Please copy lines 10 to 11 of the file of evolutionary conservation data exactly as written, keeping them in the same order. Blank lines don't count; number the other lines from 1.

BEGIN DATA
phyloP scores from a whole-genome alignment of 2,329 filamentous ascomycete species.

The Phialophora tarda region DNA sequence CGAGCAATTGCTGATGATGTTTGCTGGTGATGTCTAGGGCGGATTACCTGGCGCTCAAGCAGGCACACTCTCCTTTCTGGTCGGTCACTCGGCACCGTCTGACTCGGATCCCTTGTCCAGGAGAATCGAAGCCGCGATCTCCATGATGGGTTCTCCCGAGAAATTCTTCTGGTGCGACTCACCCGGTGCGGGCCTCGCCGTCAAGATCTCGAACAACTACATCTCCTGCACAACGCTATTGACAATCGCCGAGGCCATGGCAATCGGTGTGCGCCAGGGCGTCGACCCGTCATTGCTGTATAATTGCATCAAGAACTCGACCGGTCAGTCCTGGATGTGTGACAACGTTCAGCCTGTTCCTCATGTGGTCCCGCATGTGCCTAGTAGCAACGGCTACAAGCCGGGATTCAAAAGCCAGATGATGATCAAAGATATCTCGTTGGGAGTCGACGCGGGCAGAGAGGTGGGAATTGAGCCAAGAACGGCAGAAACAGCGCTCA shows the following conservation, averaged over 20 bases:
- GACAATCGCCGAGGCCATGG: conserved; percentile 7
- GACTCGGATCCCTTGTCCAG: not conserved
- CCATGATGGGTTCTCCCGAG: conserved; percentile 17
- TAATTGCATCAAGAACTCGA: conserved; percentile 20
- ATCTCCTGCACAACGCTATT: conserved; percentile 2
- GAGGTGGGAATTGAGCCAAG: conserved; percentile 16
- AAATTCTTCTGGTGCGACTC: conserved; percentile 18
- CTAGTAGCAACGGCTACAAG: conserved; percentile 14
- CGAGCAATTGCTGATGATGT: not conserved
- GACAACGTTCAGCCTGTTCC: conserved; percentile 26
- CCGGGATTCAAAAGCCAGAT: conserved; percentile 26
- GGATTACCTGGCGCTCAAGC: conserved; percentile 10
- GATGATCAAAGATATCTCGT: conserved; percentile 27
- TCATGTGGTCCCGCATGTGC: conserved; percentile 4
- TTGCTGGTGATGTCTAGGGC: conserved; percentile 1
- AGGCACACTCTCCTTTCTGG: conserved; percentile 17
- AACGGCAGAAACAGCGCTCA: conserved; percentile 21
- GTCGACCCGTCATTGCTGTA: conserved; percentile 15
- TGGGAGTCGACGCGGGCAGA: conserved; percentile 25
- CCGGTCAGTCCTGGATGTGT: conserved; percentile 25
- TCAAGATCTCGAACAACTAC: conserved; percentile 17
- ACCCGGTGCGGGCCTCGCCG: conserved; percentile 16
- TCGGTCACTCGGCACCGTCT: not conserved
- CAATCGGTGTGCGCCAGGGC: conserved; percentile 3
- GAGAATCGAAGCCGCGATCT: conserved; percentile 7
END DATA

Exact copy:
- CTAGTAGCAACGGCTACAAG: conserved; percentile 14
- CGAGCAATTGCTGATGATGT: not conserved